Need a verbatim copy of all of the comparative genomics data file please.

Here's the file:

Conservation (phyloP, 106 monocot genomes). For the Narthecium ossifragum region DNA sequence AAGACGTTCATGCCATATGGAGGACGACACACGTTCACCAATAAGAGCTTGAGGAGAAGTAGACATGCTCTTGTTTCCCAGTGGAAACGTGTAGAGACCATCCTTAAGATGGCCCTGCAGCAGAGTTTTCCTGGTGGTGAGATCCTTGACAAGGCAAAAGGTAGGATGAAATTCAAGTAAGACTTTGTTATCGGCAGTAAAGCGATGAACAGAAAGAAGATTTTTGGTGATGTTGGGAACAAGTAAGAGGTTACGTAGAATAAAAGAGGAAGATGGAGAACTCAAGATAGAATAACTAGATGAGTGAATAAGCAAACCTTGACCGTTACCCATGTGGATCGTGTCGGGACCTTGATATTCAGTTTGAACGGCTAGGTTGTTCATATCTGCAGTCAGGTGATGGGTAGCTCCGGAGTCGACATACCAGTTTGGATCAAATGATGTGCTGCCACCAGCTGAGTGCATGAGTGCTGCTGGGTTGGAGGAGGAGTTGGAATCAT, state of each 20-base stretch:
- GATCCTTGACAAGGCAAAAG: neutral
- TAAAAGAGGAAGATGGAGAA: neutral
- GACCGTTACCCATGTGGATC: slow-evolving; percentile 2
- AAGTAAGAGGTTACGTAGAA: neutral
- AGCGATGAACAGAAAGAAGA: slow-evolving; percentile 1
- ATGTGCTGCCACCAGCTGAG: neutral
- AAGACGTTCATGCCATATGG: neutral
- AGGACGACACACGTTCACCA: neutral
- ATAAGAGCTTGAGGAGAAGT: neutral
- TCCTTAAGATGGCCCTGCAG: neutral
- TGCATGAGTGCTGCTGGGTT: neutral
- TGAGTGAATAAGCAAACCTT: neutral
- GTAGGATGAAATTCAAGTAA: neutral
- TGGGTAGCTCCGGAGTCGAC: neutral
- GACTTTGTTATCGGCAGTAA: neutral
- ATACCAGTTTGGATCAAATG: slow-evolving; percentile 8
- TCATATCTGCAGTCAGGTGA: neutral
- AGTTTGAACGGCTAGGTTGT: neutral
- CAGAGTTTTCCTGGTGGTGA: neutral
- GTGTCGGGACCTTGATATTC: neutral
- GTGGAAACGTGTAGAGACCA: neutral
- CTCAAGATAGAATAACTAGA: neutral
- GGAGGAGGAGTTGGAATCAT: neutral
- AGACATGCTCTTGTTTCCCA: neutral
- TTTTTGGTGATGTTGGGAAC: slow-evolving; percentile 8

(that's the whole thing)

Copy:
Conservation (phyloP, 106 monocot genomes). For the Narthecium ossifragum region DNA sequence AAGACGTTCATGCCATATGGAGGACGACACACGTTCACCAATAAGAGCTTGAGGAGAAGTAGACATGCTCTTGTTTCCCAGTGGAAACGTGTAGAGACCATCCTTAAGATGGCCCTGCAGCAGAGTTTTCCTGGTGGTGAGATCCTTGACAAGGCAAAAGGTAGGATGAAATTCAAGTAAGACTTTGTTATCGGCAGTAAAGCGATGAACAGAAAGAAGATTTTTGGTGATGTTGGGAACAAGTAAGAGGTTACGTAGAATAAAAGAGGAAGATGGAGAACTCAAGATAGAATAACTAGATGAGTGAATAAGCAAACCTTGACCGTTACCCATGTGGATCGTGTCGGGACCTTGATATTCAGTTTGAACGGCTAGGTTGTTCATATCTGCAGTCAGGTGATGGGTAGCTCCGGAGTCGACATACCAGTTTGGATCAAATGATGTGCTGCCACCAGCTGAGTGCATGAGTGCTGCTGGGTTGGAGGAGGAGTTGGAATCAT, state of each 20-base stretch:
- GATCCTTGACAAGGCAAAAG: neutral
- TAAAAGAGGAAGATGGAGAA: neutral
- GACCGTTACCCATGTGGATC: slow-evolving; percentile 2
- AAGTAAGAGGTTACGTAGAA: neutral
- AGCGATGAACAGAAAGAAGA: slow-evolving; percentile 1
- ATGTGCTGCCACCAGCTGAG: neutral
- AAGACGTTCATGCCATATGG: neutral
- AGGACGACACACGTTCACCA: neutral
- ATAAGAGCTTGAGGAGAAGT: neutral
- TCCTTAAGATGGCCCTGCAG: neutral
- TGCATGAGTGCTGCTGGGTT: neutral
- TGAGTGAATAAGCAAACCTT: neutral
- GTAGGATGAAATTCAAGTAA: neutral
- TGGGTAGCTCCGGAGTCGAC: neutral
- GACTTTGTTATCGGCAGTAA: neutral
- ATACCAGTTTGGATCAAATG: slow-evolving; percentile 8
- TCATATCTGCAGTCAGGTGA: neutral
- AGTTTGAACGGCTAGGTTGT: neutral
- CAGAGTTTTCCTGGTGGTGA: neutral
- GTGTCGGGACCTTGATATTC: neutral
- GTGGAAACGTGTAGAGACCA: neutral
- CTCAAGATAGAATAACTAGA: neutral
- GGAGGAGGAGTTGGAATCAT: neutral
- AGACATGCTCTTGTTTCCCA: neutral
- TTTTTGGTGATGTTGGGAAC: slow-evolving; percentile 8